Important Mormon Diary Published
Salt Lake City – In December 1892, the 33-year-old Mormon apostle Abraham H. Cannon recorded in his diary: “At my Quorum meeting on Thursday the brethren were told that our success in the Church [law]suits was in a great measure due to the fact that we have a partner of Justice [Stephen J.] Field of the Supreme Court of the United States in our employ, who is to receive a percentage of the money if the suits go in our favor, and the property is returned to us.”
In the wake of federal sanctions over polygamy, Mormon leaders felt their only resort was to offer cash to a U.S. Supreme Court justice. In fact, Justice Field was not the only dignitary who was “bribed” (Cannon’s word) by the LDS Church in those desperate times, according to the explicit account recorded by Apostle Cannon.
This week Signature Books, a Salt Lake City-based publisher, is releasing the apostle’s writings under the title, Candid Insights of a Mormon Apostle: The Diaries of Abraham H. Cannon, 1889-1895. The compiler and editor is historian Edward Leo Lyman. This volume is the twelfth volume in the press’s Significant Mormon Diaries Series. Lyman is recently retired from teaching history at California Polytechnic University, Cal State San Bernardino, and Victor Valley College in California. This year he also won the Utah State Historical Association’s Best Book Award for the biography of another pioneer Mormon apostle.
Abraham Cannon was the fourth son of George Q. Cannon, a member of the Mormon First Presidency, who at the time was an influential regional power-broker. Because of his father’s prominence, Abraham was introduced at an early age to the inside dealings of Utah Territory’s realpolitik. As a bonus to modern historians, Abraham learned, as an editor at the Deseret News, to express himself clearly, with an eye for historically important details. Historian Carmon Hardy, professor of history emeritus from Cal State Fullerton and author of Solemn Covenant: The Mormon Polygamist Passage, states that “Cannon’s personal record really opens to our view the inner sanctum of Church leadership in late-nineteenth-century Mormon life.”
Abraham was noted for both his unequivocal commitment to Mormonism and his brutal honesty. When arraigned before a judge who asked if three women who were suspected of mothering his children were illegal wives, Abraham answered defiantly, “Yes they are, thank God!” for which he was sentenced to six months in prison. He later famously married Lillian Hamblin after the Manifesto ending polygamy and, during their honeymoon to southern California, contracted an ear infection in the ocean and died from it—something his first wife thought was God’s revenge for marrying Lillian.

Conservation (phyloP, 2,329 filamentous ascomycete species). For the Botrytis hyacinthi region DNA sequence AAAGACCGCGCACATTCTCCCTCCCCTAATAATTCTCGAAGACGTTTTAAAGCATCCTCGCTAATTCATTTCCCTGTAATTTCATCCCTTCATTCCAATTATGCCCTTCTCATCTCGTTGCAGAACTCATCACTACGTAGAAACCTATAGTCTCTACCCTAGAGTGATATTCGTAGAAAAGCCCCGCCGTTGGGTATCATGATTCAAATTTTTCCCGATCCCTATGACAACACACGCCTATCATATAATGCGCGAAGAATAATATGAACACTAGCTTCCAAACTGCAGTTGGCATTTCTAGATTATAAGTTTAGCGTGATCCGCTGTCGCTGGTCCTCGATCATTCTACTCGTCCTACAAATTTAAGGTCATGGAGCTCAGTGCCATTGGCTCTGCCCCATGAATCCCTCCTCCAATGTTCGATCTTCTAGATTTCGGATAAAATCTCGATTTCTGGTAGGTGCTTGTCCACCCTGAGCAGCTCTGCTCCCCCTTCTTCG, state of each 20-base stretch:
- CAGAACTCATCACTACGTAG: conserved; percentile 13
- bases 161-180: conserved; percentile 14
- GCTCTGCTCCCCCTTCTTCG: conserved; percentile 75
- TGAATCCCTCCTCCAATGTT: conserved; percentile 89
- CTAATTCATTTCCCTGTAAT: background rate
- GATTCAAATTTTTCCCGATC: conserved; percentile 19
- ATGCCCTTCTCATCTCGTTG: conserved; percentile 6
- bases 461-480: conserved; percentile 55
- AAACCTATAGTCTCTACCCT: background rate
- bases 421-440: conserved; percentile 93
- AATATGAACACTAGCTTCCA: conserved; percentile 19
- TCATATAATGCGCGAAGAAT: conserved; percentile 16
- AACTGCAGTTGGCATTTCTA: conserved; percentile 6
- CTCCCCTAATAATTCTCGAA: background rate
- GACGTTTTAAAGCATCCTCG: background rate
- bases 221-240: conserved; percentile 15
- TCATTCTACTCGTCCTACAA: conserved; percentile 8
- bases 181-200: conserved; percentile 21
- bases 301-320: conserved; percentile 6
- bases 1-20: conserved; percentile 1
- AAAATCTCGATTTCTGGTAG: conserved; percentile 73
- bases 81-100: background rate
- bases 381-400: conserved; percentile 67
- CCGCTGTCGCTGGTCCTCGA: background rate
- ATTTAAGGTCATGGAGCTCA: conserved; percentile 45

“Cannon’s diary provides extraordinary insights into diverse aspects of the period’s Mormon experience; it is the best source for social history of Salt Lake City and elite Mormonism from the 1880s and 1890s,” says historian D. Michael Quinn, author of the two-volume work’ The Mormon Hierarchy. Quinn added that “in his journal, Cannon provided details of everything from the plots of plays performed at the Salt Lake Theatre to confidential meetings of the LDS leadership, from board meetings of major businesses to the complaints and unhappiness of his plural wives, from to the prostitute-romps of his prominent brother and U.S. Senator Frank J. Cannon to Abram’s decision to marry a new plural wife in July 1896.”
Cannon’s diaries have often been cited by historians and were even published once before. In 2004, LDS Church employee Dennis B. Horne released a self-published version that introduced the reading public to the significance of Cannon’s writings. At the same time, Horne left out material he found “too sacred to publish,” “transgressions of Church members,” “controversial items,” and entries having to do with “business and politics … financial matters.”
“One should not argue with Horne’s choice to leave out significant materials in his abridgment, which he felt were too sacred or personal, involving transgressions of individual Church members,” Lyman responded when asked. “However,” Lyman continued, “items that have to do with business and politics, and editorial comments on such subjects, are the real strength of the new volume and my own personal interest.”
“In addition,” says Lyman, “my volume contains the deliberations and decisions of the First Presidency and apostles prior to the Manifesto ending polygamy, which are found nowhere else.”
The “new, expanded edition of Cannon’s diaries is available in a carefully crafted, hand-bound, limited edition,” explains Signature publicist Tom Kimball, “which we hope will honor Cannon’s efforts to keep a record of our shared Utah and Mormon history.”
See other selected volumes in the Signature Books Significant Mormon Diaries Series by clicking here: